For DePaul students he worked with, Schober said the project created an opportunity to learn how to design and evaluate health programs using qualitative as well as quantitative methods.

Molly Brown, Assistant Professor of Clinical-Community Psychology at DePaul, focused on qualitative research and interviews of tenants to gain a better understanding of the experiences and housing options among individuals who are impacted by SRO closures. She worked closely in collaboration with ONE Northside, a longtime mixed-income, multi-ethnic community organization. Through the project, Brown and her team conducted about 25 long-form qualitative interviews with people who had been displaced from their homes. Brown says that she hopes stories based on these interviews can be presented to the city this fall.

Brown emphasizes the importance of working closely with people who are directly affected by this issue. “We were sitting side-by-side with someone who has lived in an SRO,” she says. “When you are doing research with people who are from marginalized backgrounds and have been harmed by systems, long-form research is also much more empowering because they can tell their story.”

DePaul faculty members Sheena Erete and Anne Saw have both been research fellows twice.

Erete is an assistant professor in the College of Computing and Digital Media at DePaul as well as co-director of the Technology for Social Good Research and Design Lab. She cites the work of John McKnight and Jody Kretzmann, co-founders of the ABCD Institute and the impact of asset-based community development on her work. In 2014, her research fellowship partnered with Woodlawn Children’s Promise Community and focused on assets of the community-based organization and residents it serves.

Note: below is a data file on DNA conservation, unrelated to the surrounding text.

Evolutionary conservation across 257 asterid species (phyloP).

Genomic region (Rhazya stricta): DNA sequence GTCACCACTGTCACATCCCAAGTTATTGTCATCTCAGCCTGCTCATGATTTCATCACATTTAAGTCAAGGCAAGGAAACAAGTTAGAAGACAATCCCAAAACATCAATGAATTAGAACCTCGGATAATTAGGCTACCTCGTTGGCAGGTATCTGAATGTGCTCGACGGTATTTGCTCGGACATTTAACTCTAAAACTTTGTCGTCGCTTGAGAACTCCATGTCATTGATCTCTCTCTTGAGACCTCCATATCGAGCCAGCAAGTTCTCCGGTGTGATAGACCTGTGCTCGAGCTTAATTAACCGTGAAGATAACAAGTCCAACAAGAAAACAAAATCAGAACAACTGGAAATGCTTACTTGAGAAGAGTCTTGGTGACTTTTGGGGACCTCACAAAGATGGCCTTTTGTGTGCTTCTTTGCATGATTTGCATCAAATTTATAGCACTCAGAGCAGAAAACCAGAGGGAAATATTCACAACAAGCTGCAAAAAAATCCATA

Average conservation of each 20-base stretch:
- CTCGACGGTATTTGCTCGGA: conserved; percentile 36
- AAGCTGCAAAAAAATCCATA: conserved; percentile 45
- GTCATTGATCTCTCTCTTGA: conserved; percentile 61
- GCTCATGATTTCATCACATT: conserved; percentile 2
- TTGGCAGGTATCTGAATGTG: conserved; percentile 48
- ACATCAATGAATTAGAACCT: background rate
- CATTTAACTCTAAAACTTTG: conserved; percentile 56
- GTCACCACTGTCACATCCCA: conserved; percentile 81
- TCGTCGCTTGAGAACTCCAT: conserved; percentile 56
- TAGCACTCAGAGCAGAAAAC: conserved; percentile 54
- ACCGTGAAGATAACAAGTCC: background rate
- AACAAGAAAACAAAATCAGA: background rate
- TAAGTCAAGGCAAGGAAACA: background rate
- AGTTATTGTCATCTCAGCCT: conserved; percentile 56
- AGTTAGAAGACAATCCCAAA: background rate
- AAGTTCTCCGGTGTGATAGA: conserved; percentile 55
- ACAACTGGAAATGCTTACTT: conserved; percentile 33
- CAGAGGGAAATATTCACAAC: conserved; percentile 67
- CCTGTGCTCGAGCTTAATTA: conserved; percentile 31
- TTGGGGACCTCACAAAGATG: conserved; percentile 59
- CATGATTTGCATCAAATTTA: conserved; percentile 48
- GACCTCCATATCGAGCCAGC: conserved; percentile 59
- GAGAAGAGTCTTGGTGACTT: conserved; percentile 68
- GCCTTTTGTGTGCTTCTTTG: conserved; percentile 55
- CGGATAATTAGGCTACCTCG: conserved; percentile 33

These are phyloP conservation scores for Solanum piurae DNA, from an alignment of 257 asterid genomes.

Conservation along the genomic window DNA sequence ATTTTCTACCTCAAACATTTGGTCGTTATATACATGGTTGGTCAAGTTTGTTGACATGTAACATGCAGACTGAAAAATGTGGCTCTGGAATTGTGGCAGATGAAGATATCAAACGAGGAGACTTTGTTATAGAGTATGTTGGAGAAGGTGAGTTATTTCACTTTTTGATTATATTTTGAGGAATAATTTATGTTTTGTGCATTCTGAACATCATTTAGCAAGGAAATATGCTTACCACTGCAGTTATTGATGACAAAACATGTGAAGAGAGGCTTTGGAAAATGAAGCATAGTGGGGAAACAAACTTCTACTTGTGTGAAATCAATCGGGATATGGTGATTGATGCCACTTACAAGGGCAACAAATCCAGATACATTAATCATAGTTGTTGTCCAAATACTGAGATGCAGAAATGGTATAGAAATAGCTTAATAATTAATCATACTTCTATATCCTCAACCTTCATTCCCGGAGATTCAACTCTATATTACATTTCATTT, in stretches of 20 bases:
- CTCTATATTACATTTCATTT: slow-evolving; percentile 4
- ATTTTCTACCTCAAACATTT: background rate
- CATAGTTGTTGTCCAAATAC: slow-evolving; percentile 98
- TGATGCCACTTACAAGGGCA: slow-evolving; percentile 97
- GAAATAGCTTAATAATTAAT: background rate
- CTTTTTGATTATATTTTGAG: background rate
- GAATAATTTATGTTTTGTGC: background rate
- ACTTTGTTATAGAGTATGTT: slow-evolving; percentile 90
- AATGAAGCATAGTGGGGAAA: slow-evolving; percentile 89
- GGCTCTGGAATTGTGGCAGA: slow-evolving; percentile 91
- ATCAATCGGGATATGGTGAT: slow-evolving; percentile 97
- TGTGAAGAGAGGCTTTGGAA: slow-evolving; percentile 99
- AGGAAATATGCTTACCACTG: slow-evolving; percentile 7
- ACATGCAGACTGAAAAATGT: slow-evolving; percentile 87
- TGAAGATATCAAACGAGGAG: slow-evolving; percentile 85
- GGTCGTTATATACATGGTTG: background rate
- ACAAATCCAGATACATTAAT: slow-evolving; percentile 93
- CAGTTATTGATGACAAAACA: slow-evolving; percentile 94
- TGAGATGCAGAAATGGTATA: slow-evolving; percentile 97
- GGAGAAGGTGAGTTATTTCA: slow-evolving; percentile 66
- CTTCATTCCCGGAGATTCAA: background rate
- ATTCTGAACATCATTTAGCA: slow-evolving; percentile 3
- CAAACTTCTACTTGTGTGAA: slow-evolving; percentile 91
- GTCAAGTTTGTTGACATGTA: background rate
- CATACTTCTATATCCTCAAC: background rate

Her current research fellowship project also emphasizes an asset-based approach to community development. The project’s goal is the understand the local infrastructures of various Chicago neighborhoods “and to examine the needs of local non-profits to inform the design of digital tools that can help visualize the local assets of their communities.” The project partnered with the Goldin Institute, which works with grassroots leaders to build on their strengths.

Erete says that the project was not initially about creating a website, but various physical (and, later, digital) tools that can help communities have conversations and think strategically about how to use their assets. “There are tools that allow you to say ‘here is the school, here is the library, and so on,’” she says. “These tools can help communities come to agreement.”

Alejandra Gonzalez, design research assistant on the project, adds that “We never go into a community and say ‘Here are instructions on how to use it.’ It’s up to the community how to use it. The community is truly the expert.”

“We learned,” she adds, that for community partners “their goal was different than ours and Goldin’s. We thought we’d develop a tool to put assets on a map. But that is not what they needed – they needed to facilitate conversations. One activity of the project, she says, gave community partners an opportunity to write their own definition of community wealth and other assets. The project adapted to COVID-19 by engaging with community partners remotely.

This summer, she says, a website will be in the works that captures some of the project’s findings.

For Anne Saw, her first faculty research fellowship centered on a health needs assessment with a newly arrived refugee community from Burma. The project, she says, laid the foundation for participatory research, helping a community partner understand this approach.